Thursday, October 03, 2013

Author Interview: Jamie Baywood

Please welcome Jamie Baywood, author ofGetting Rooted in New Zealand for an exclusive interview in my blog, Books Are My Best Friends. I'm really very glad to have her here and I want to thank her for giving me the time to interview here. Thank you, Jamie!
I asked her a few questions about her book and here are the answers she gave for those questions.

Interview of Jamie Baywood-->

Me: Hey Jamie, first of all welcome to Books Are My Best Friends. It's a pleasure to have you here. To start the interview I'd like to ask you first who are your target audience? And which genre do you prefer writing about?

Jamie: I think anyone that enjoys reading Bill Bryson, Chelsea Handler or Elizabeth Gilbert would enjoy reading my book Getting Rooted in New Zealand.
I love making people laugh.  I feel very grateful that most readers understand my sense of humor. I’m always surprised and grateful when I receive a positive review. I thought my book would mostly appeal to young women in their 20s or 30s. I was happily surprised by having a couple of men emailing me telling me they loved my book and can’t wait to read the next one.

Me: When did you first know that you wanted to be an author? Did you always want to be one?

Jamie: My education is in fine arts. I had a lot of art shows in California and New Zealand and even managed an art collective in Auckland.  I was bored with the fine art scene. Everything has already been done before in painting, but I am the only person that can tell my own story. Writing feels like a more honest form of art than any other method I’ve tried. While I was in New Zealand I meet a director named Thomas Sainsbury, he asked me what I was doing in New Zealand. My everyday stories made him laugh and he asked me to write a monologue for him. I had never done anything like that before. I was shocked by the adrenaline rush that came with storytelling and making people laugh.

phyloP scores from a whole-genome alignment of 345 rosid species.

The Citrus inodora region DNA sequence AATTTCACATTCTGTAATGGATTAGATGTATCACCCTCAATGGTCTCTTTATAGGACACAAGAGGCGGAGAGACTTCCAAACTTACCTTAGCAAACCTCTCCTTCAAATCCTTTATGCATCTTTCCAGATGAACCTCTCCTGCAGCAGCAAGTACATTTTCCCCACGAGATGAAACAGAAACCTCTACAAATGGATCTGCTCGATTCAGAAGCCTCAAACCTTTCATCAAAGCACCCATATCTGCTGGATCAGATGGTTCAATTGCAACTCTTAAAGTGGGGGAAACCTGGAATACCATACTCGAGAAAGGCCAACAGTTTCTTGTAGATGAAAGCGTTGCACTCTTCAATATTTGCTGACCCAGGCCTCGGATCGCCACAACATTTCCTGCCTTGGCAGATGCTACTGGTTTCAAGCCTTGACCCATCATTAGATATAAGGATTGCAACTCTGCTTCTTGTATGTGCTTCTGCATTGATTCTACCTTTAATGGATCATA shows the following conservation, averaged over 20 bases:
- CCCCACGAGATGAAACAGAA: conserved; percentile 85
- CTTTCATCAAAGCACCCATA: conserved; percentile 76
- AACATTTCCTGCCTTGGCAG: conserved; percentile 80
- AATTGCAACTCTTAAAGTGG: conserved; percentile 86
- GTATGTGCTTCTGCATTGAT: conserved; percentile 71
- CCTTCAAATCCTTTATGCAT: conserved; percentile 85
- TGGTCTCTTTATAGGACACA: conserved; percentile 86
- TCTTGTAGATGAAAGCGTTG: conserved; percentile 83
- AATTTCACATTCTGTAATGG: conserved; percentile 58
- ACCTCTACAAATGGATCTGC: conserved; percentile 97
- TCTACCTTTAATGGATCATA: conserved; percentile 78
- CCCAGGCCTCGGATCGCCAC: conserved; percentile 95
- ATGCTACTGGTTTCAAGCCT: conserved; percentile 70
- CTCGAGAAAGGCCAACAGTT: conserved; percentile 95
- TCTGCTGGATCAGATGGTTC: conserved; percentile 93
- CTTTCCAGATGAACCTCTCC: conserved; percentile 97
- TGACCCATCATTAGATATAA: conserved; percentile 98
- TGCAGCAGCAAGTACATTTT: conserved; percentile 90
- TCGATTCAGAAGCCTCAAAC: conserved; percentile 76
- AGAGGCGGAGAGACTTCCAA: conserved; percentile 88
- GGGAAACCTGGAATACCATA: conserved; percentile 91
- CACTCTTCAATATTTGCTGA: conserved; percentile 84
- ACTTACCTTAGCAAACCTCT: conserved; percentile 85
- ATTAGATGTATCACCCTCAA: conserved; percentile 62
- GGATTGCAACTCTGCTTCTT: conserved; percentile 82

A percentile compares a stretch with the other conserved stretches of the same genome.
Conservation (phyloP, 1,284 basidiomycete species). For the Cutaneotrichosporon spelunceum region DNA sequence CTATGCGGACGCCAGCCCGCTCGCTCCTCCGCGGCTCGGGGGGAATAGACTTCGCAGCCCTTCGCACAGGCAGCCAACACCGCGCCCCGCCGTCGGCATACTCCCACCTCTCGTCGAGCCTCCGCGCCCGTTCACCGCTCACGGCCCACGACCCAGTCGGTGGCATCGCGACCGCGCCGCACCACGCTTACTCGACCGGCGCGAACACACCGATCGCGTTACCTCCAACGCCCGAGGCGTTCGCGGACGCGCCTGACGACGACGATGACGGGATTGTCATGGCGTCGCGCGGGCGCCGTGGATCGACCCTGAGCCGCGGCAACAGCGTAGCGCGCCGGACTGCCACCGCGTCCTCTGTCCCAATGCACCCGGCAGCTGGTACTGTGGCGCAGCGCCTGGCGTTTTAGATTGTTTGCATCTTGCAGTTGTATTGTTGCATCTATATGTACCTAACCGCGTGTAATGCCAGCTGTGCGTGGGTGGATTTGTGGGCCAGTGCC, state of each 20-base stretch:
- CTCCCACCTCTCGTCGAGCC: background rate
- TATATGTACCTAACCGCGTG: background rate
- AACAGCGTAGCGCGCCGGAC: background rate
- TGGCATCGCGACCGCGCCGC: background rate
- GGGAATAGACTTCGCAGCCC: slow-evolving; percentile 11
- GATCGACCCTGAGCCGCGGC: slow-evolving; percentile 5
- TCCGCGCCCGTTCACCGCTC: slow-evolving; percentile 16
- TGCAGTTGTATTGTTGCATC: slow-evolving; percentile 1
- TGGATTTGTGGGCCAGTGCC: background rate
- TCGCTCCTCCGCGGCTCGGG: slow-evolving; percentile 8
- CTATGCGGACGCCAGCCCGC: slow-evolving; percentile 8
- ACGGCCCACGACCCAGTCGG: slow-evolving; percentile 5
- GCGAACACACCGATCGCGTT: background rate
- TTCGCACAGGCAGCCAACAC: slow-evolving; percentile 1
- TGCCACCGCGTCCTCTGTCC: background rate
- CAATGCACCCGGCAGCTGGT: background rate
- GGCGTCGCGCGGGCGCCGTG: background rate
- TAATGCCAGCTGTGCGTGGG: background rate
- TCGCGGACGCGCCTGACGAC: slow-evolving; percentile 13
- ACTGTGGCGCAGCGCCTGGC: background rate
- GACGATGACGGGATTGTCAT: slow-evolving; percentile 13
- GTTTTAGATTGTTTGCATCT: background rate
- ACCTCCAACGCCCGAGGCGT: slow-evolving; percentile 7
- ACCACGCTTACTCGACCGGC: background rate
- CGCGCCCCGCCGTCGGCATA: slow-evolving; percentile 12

The stories made people laugh so I decided to organize the stories into a book and publish in the hopes to make others laugh too.

Me: What is your work schedule like when you're writing a book?

Jamie: I constantly make myself notes. This summer in Wales, I was scribble stories on the backs of maps and Google directions as a passenger in the car. I also send myself text messages or emails riding in trains or buses. It might not look like I’m writing a book if one was to observe me, but I am constantly watching, listening and thinking about writing.

Me: How did you come up with the idea behind "Getting Rooted in New Zealand"?

Jamie: I consider myself an accidental author. I didn’t go to New Zealand with the intentions of writing a book about my experiences there.  I had funny experiences that I had trouble believing were true. I wrote the stories down to stay sane. I wrote situations down that were happening around me and shared them with friends.

Me: Is any of the characters/incidents in your book influenced by real life people or circumstances?

Jamie: My book is a true story. My life has been so strange it sounds like fiction, but it is really too weird to be made up. My truth is stranger than fiction. Some, but not all of the names of individuals and organizations have been changed to preserve privacy, but the stories are all true.

Me: What is your favourite character of the book? Which character was most fun to write about? And which one was most difficult to portray?

Jamie: Recently on Twitter, the characters in Getting Rooted in New Zealand are described as, “Wicked. Lots of heroes and villains. It’s a story you can read again and again- it’s laugh out loud shocking in parts and cringe worthy, some office peeps are monsters!” by Colin Mathura-Jeffree, a male model and judge for the TV show New Zealand’s Next Top Model. Colin is one of my favourite characters that I meet in New Zealand.